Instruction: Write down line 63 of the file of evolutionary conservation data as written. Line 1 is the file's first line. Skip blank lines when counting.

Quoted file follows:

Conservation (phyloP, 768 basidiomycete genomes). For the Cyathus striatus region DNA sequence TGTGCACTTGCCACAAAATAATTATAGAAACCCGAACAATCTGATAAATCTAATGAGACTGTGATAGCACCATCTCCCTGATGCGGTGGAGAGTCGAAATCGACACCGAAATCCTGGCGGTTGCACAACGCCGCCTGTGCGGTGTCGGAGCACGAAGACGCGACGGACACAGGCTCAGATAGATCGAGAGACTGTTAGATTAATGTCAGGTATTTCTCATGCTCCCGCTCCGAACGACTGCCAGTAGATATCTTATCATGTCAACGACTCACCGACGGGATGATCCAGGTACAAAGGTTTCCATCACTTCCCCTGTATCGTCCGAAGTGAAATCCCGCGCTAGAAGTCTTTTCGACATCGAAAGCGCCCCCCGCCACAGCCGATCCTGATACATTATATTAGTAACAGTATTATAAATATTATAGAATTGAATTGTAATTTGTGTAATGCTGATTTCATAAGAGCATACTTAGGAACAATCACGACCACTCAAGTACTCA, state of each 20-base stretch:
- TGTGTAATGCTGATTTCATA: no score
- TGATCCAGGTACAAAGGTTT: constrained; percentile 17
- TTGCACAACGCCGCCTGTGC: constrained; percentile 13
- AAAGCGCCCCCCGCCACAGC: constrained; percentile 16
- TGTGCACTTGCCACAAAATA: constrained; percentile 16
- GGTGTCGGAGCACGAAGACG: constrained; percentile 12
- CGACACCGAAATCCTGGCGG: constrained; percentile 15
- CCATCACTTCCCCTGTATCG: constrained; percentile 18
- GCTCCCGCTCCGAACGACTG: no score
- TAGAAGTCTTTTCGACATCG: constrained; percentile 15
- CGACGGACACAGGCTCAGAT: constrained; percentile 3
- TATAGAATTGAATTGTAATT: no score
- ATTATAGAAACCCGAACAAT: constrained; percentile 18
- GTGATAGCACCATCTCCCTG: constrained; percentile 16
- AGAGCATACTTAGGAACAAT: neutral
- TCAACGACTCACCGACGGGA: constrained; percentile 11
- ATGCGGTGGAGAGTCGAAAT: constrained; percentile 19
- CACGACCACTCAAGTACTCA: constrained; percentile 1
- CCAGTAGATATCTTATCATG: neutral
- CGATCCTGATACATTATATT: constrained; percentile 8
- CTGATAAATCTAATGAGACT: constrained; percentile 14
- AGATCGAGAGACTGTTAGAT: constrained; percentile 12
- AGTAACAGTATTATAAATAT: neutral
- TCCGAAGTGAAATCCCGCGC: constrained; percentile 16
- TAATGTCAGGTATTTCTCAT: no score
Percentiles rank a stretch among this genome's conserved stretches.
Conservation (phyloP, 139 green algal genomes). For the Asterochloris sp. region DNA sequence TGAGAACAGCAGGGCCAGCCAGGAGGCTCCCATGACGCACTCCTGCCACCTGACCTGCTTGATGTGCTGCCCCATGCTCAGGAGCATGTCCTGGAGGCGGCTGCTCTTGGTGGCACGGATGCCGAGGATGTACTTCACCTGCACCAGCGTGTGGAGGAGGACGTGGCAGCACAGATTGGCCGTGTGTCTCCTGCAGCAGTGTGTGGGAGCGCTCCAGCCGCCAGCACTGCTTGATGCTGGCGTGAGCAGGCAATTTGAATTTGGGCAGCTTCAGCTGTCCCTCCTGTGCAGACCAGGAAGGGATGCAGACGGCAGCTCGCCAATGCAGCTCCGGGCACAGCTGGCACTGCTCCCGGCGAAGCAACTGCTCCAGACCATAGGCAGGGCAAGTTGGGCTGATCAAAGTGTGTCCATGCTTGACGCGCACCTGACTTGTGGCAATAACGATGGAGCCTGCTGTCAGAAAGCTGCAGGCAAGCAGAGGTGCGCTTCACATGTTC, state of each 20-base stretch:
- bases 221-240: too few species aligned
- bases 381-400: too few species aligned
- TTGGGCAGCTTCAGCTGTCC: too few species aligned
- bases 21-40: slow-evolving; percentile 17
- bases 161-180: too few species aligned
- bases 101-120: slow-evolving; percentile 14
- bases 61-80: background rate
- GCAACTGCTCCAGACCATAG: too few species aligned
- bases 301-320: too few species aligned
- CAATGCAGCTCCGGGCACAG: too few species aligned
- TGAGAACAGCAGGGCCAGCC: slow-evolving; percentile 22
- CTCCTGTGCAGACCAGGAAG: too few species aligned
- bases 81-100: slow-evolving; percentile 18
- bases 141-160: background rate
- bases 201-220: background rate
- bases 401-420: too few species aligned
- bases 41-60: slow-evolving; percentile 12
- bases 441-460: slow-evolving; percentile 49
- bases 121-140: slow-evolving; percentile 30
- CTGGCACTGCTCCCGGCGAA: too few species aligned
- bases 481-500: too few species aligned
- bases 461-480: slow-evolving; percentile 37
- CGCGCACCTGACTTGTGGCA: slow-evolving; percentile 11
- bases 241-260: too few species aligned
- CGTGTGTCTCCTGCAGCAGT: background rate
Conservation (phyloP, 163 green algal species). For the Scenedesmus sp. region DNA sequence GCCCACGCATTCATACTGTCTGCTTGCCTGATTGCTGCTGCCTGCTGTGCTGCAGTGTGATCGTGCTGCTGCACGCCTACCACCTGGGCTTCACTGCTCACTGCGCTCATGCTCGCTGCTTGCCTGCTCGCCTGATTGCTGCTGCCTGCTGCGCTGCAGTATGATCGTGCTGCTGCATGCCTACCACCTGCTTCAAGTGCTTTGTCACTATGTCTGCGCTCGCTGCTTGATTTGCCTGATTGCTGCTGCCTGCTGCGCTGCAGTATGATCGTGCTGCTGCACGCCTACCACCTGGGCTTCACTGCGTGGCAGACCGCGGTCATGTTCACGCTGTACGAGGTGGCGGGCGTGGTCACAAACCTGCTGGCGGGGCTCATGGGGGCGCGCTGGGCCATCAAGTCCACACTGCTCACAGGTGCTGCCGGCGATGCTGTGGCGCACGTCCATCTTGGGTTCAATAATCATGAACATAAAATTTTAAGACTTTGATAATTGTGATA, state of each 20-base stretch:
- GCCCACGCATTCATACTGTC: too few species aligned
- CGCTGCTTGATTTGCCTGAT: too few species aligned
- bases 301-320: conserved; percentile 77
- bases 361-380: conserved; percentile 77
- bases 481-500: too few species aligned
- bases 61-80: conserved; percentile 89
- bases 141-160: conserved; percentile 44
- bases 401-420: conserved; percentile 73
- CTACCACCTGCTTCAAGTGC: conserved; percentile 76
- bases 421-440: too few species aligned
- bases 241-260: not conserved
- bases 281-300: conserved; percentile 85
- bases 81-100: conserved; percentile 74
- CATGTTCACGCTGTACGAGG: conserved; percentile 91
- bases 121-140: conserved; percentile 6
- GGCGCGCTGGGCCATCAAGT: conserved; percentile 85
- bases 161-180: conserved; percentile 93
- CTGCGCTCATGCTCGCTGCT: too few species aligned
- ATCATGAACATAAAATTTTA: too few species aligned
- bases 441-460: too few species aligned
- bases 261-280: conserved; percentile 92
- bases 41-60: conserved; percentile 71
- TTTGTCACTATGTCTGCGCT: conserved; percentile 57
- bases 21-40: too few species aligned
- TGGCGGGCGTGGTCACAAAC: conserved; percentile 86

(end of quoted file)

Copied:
- CTACCACCTGCTTCAAGTGC: conserved; percentile 76